How to Crew an FKT

On September 1st, 2019, Danielle Snyder crossed the Bridge of Gods from Oregon into Washington after spending 9 days, 15 hours and 8 minutes trekking the 460 miles of the Oregon section of the Pacific Crest Trail. She was the first female to attempt this supported Fastest Known Time (FKT). Her humble Instagram post after capturing the crown reads:

"I am nothing special. I am just another athlete who joined a friend in an adventure of a lifetime. The difference between me and you? Nothing except I said yes to try...I feel even more strongly in my desire to help others achieve the impossible. Because if I can do it, why can't you?"

Less than a year later, Emily Halnon tackled the same section of the Oregon PCT and takes the supported FKT, with Danielle at the finish line, cheering her on the entire way.

Emily Halnon FKT for the Oregon PCT

It shouldn't come as a shock to anyone in the trail running community that FKT record holders often help and support another runner trying to upset the FKT. It's just another example of the 'community over competition' spirit that rules the sport. So, when Halnon reached out to Snyder to talk about the attempting the FKT, Danielle says she practically volunteered herself to help pace Emily through part of the trail.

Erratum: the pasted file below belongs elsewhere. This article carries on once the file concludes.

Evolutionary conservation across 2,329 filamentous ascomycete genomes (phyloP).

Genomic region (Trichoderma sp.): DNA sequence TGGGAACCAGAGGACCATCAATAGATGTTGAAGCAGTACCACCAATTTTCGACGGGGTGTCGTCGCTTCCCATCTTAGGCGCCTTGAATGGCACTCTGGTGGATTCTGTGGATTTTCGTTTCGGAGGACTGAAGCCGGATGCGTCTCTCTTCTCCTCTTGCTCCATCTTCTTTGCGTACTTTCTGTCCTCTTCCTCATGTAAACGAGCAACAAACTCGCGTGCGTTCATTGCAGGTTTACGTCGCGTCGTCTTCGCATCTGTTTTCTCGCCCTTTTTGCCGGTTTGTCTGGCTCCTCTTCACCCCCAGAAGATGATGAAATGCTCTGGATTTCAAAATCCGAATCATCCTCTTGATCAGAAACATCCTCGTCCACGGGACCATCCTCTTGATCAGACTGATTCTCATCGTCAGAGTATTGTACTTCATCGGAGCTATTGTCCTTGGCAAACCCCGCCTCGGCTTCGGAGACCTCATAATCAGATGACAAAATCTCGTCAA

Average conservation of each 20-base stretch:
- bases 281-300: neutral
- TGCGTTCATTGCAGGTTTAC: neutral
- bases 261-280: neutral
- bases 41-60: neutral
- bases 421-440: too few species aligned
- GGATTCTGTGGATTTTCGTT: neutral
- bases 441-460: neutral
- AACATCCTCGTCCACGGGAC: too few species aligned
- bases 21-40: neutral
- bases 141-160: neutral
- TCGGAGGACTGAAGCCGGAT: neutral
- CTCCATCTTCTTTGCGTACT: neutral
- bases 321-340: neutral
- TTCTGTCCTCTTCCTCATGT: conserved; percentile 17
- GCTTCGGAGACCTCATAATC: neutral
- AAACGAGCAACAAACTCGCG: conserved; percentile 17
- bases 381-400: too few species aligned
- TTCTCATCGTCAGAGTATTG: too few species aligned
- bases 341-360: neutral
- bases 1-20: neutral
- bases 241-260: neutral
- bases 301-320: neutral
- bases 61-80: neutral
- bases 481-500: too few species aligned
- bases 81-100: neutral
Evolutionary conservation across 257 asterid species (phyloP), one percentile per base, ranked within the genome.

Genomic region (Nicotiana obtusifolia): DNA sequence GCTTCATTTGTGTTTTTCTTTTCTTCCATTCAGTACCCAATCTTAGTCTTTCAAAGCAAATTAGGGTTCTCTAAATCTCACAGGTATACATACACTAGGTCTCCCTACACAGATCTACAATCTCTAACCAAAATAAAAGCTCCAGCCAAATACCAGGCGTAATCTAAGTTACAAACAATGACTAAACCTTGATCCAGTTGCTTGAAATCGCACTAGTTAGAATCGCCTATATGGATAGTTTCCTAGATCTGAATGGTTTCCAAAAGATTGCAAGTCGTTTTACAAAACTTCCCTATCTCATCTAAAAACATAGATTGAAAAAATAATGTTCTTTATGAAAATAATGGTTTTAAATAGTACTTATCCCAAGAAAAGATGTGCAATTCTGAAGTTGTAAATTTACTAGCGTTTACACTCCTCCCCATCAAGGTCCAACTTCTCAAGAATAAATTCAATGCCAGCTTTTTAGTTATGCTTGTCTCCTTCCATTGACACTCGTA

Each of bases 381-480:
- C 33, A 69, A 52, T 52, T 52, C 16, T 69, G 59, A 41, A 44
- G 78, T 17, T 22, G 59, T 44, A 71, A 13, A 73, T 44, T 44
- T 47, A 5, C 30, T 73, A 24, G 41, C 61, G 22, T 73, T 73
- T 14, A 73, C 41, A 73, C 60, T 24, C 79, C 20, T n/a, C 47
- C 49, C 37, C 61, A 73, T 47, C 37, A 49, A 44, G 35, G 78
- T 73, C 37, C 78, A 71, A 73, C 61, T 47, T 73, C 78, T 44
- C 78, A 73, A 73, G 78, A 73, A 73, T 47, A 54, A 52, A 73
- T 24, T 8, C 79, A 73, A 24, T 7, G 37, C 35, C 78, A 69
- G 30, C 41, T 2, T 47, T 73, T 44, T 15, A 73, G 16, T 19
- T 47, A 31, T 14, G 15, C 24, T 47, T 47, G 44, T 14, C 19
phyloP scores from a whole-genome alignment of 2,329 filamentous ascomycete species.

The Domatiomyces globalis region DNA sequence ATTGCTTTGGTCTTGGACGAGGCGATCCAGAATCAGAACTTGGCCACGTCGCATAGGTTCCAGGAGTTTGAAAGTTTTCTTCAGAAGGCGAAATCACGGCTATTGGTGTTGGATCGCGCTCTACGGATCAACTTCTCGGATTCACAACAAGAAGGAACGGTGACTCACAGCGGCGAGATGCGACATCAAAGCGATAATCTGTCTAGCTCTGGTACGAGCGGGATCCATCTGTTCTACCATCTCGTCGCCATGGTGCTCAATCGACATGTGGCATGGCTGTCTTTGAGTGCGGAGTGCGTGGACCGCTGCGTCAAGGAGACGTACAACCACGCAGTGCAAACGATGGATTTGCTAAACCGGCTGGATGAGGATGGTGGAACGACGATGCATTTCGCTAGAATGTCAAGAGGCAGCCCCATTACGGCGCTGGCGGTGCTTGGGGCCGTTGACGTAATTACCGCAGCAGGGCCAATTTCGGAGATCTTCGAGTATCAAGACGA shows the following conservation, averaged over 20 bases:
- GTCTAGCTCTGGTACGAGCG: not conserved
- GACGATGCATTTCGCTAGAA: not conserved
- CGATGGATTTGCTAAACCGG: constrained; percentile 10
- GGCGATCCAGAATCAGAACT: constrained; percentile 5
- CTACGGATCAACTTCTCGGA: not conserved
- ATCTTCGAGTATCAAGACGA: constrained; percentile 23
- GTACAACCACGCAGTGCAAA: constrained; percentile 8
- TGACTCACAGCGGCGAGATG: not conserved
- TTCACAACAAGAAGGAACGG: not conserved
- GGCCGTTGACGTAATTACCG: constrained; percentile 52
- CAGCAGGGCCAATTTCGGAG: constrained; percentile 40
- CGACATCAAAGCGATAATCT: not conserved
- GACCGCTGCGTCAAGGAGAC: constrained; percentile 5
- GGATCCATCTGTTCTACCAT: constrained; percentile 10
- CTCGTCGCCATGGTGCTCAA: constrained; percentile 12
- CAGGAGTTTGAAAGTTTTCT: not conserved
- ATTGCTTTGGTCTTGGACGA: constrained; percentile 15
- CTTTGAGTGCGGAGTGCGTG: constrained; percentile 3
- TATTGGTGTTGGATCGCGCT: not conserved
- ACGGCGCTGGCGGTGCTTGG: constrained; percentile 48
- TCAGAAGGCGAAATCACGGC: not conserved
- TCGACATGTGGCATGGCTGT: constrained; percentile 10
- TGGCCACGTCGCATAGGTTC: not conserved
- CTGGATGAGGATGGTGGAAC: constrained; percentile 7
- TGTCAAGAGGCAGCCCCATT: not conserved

Compared to running 460 miles, crewing someone running the same route sounds like a piece of cake, right? 


There is a fine art to crewing and pacing. It's a tough job, and if you ask any ultra runner, a good crew is one of the keys to a great race. 

Danielle says she has a nickname as a crew member: Trail Boss. She is unapologetic about reminding her runner to eat every 30 minutes, no matter how grumpy they are about it. In addition to nutrition manager, a crew member also plays the role of therapist, motivator, human GPS, pacer, singer, joker, pack mule...the list goes on!

FKT Record Holders, Emily Halnon and Danielle Snyder

Snyder says it's easy for a crew member to forget to take care of their own needs. Eating, sleeping, making sure they're OK is critical to make sure they're able to help their runner out. A crew member has to be 100% there for the runner. There are long days and high emotions, but that doesn't compare to what your runner is going through!

So, is it all worth it? Is it worth it to sacrifice for someone else's success?

Of course! As Danielle says, "It's awesome to support someone else and see them achieve their goals. I don't have words to truly articulate the experience with Emily."